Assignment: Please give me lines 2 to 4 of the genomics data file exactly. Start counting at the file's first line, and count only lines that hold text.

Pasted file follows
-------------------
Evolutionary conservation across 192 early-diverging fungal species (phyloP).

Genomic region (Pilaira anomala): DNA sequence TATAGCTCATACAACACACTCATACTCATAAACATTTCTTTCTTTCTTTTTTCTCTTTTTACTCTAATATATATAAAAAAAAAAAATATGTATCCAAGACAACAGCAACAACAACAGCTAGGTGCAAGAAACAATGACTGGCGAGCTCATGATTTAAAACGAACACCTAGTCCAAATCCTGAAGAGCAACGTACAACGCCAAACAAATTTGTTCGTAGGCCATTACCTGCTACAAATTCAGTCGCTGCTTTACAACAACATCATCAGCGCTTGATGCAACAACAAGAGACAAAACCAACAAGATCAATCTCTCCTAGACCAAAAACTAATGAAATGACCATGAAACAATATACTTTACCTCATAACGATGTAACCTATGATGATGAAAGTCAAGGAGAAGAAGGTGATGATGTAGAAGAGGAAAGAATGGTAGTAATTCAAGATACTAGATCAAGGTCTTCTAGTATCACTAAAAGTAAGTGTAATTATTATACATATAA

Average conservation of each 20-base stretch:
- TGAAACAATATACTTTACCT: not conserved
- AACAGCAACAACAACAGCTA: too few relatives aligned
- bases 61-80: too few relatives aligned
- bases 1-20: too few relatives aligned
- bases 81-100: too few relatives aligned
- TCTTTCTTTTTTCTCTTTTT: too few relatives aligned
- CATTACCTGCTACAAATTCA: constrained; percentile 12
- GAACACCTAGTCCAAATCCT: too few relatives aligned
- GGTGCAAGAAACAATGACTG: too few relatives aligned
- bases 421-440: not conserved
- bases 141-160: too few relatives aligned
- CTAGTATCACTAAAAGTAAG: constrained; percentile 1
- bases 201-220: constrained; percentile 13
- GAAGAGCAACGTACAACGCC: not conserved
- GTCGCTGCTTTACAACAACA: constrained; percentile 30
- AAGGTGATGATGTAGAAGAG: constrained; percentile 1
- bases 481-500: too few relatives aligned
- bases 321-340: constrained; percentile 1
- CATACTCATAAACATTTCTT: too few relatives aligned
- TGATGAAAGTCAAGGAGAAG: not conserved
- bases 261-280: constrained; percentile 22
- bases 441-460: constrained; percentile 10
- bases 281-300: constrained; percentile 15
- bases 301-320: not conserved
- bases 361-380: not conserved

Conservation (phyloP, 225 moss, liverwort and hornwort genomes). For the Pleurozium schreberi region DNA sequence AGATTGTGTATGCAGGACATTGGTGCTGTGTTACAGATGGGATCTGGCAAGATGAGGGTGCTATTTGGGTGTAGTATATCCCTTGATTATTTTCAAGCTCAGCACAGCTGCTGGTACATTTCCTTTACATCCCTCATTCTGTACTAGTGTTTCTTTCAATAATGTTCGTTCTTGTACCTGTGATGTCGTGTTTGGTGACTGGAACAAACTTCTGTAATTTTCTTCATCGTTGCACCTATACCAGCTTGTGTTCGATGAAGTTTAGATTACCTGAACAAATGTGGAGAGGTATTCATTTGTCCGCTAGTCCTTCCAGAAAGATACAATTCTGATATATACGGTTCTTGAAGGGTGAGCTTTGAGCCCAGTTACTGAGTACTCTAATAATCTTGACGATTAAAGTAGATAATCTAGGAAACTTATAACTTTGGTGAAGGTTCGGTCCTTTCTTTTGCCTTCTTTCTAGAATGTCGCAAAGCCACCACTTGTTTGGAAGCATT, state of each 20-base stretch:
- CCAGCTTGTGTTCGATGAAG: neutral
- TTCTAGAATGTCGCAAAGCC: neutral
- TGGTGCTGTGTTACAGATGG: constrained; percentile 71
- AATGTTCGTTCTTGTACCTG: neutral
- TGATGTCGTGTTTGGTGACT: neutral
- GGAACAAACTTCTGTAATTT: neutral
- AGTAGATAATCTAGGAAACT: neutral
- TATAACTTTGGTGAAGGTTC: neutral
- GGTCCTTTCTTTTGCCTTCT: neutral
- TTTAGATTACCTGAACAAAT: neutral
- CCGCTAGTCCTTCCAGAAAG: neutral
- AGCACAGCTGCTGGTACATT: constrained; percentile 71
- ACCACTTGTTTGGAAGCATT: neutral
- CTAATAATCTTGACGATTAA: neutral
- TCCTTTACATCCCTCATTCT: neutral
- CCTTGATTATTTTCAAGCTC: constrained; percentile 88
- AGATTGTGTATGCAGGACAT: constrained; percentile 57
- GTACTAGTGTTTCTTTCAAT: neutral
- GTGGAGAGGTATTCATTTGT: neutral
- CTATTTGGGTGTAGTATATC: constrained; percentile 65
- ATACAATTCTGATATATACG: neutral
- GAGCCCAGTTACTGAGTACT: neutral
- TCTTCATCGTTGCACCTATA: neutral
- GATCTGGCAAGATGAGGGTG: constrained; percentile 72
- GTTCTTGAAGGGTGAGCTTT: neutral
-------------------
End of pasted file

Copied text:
Genomic region (Pilaira anomala): DNA sequence TATAGCTCATACAACACACTCATACTCATAAACATTTCTTTCTTTCTTTTTTCTCTTTTTACTCTAATATATATAAAAAAAAAAAATATGTATCCAAGACAACAGCAACAACAACAGCTAGGTGCAAGAAACAATGACTGGCGAGCTCATGATTTAAAACGAACACCTAGTCCAAATCCTGAAGAGCAACGTACAACGCCAAACAAATTTGTTCGTAGGCCATTACCTGCTACAAATTCAGTCGCTGCTTTACAACAACATCATCAGCGCTTGATGCAACAACAAGAGACAAAACCAACAAGATCAATCTCTCCTAGACCAAAAACTAATGAAATGACCATGAAACAATATACTTTACCTCATAACGATGTAACCTATGATGATGAAAGTCAAGGAGAAGAAGGTGATGATGTAGAAGAGGAAAGAATGGTAGTAATTCAAGATACTAGATCAAGGTCTTCTAGTATCACTAAAAGTAAGTGTAATTATTATACATATAA

Average conservation of each 20-base stretch:
- TGAAACAATATACTTTACCT: not conserved